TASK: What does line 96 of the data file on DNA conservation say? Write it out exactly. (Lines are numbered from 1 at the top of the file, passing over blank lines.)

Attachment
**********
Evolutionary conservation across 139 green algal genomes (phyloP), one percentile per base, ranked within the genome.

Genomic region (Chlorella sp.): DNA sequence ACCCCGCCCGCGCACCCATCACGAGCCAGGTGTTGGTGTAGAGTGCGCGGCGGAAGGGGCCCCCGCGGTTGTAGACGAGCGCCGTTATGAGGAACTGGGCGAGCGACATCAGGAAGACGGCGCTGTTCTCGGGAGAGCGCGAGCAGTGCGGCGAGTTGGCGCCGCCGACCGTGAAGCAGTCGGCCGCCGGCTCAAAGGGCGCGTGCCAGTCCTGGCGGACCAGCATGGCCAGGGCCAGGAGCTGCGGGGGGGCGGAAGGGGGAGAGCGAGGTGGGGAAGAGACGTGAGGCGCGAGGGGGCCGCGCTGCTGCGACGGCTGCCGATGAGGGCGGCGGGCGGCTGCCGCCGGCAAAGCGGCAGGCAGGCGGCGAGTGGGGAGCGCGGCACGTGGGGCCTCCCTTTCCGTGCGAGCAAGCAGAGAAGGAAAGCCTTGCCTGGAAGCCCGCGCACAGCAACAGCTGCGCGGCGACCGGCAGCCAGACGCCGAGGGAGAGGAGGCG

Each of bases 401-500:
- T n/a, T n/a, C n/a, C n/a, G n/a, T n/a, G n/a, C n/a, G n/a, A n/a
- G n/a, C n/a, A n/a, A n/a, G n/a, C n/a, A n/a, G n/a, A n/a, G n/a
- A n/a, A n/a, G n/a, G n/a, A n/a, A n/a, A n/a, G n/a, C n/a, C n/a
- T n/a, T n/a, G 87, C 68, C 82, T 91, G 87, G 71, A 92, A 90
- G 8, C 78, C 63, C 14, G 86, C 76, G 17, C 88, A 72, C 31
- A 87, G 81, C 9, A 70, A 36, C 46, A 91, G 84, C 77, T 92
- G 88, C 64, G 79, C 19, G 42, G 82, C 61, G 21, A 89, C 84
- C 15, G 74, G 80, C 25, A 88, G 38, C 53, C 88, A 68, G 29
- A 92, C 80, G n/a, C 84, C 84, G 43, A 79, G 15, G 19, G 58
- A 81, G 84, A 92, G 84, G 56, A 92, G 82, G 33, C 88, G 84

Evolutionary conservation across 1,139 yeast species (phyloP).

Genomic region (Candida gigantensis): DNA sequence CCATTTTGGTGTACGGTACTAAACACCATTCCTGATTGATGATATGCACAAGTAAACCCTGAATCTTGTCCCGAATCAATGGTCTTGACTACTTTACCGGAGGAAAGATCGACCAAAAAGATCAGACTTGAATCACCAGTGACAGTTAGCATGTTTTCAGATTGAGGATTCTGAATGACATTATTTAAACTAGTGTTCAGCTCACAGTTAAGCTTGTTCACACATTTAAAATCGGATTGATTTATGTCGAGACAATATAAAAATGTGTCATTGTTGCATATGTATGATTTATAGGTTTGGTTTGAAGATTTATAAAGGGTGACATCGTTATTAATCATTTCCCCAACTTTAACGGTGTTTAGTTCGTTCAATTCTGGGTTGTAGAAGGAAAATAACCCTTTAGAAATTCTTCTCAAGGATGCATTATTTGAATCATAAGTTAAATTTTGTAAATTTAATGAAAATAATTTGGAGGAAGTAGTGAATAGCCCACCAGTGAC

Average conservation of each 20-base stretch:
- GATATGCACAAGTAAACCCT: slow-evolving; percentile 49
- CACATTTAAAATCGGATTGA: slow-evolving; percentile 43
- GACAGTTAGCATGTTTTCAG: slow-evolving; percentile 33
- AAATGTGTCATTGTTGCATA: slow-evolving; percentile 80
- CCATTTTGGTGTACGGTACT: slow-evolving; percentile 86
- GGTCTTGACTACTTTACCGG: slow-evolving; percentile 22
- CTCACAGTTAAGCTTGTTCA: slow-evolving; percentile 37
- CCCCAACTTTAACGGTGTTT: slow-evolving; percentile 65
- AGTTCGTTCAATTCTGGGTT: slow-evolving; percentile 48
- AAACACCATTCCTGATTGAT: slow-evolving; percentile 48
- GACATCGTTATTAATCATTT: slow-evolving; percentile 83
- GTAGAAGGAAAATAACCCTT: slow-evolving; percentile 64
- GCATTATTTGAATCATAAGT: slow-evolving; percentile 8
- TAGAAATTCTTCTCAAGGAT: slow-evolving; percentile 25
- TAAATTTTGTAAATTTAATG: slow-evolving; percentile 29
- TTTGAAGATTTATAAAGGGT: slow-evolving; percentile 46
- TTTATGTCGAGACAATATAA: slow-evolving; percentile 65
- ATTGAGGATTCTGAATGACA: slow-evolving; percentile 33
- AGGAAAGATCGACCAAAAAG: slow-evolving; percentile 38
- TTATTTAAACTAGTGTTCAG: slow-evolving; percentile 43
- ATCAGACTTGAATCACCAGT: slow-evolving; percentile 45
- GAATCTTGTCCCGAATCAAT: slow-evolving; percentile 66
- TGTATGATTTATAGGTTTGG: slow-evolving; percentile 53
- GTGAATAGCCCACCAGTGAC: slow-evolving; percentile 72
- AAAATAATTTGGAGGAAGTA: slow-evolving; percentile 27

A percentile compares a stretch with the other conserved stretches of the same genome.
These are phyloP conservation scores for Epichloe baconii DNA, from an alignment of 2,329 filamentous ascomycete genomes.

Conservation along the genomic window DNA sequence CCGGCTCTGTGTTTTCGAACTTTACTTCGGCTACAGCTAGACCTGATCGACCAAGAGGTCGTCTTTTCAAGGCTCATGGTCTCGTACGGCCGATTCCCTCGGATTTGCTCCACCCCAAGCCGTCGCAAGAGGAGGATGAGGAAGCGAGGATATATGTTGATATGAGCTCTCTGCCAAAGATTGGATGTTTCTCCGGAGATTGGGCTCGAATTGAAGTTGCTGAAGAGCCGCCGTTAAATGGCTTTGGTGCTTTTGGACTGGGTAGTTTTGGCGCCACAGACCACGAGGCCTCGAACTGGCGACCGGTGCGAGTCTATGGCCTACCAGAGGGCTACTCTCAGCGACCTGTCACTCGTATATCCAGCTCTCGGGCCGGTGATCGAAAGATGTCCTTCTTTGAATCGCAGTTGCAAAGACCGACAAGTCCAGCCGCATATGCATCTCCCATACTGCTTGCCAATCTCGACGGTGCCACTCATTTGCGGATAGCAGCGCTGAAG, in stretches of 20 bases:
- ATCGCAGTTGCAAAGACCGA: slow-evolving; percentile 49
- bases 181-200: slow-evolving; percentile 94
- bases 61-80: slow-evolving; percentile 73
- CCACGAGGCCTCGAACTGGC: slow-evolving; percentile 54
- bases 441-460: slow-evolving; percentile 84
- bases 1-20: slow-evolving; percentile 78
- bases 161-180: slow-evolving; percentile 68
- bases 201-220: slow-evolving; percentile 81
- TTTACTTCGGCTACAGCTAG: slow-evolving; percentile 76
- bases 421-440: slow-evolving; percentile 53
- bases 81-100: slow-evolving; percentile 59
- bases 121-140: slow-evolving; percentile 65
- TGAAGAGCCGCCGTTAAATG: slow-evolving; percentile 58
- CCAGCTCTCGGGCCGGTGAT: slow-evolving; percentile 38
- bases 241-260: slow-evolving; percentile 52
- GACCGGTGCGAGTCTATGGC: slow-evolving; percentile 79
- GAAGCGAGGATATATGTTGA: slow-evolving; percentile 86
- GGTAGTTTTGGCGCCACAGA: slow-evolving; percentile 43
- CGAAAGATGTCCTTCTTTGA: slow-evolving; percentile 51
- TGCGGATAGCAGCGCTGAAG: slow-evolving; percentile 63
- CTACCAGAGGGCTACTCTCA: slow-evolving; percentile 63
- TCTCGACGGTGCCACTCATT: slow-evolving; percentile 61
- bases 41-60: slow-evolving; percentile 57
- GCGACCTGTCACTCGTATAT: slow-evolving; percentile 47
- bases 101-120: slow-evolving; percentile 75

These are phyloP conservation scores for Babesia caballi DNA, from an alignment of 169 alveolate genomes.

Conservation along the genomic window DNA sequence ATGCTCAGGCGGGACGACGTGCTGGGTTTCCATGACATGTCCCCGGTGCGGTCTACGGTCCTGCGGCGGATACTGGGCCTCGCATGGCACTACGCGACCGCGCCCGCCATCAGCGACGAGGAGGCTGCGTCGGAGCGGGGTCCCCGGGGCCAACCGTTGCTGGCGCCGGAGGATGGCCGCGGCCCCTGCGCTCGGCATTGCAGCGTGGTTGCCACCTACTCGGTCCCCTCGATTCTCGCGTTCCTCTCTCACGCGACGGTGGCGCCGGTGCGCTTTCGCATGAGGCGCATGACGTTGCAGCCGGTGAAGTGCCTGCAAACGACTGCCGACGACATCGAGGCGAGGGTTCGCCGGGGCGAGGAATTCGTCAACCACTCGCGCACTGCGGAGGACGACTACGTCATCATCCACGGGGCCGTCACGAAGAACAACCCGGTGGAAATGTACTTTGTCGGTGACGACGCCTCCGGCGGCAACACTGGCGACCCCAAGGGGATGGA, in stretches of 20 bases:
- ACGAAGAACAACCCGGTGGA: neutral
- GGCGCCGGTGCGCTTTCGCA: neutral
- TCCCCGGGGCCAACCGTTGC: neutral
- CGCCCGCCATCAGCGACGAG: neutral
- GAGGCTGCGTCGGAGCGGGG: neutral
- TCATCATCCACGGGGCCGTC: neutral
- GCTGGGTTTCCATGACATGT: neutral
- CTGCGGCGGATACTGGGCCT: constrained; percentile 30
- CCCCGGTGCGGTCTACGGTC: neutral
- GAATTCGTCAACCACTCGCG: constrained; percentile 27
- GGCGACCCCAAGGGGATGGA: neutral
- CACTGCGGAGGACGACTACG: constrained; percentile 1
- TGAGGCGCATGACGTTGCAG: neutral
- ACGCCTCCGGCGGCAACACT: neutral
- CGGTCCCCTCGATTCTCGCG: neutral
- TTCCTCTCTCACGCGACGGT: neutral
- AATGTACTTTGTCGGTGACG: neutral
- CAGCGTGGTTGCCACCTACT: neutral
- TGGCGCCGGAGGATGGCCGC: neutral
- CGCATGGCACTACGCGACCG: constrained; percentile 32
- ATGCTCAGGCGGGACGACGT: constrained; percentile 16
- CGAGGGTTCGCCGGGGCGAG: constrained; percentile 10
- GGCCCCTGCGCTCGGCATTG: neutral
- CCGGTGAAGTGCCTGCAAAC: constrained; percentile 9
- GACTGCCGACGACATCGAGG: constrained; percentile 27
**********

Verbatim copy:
- GACTGCCGACGACATCGAGG: constrained; percentile 27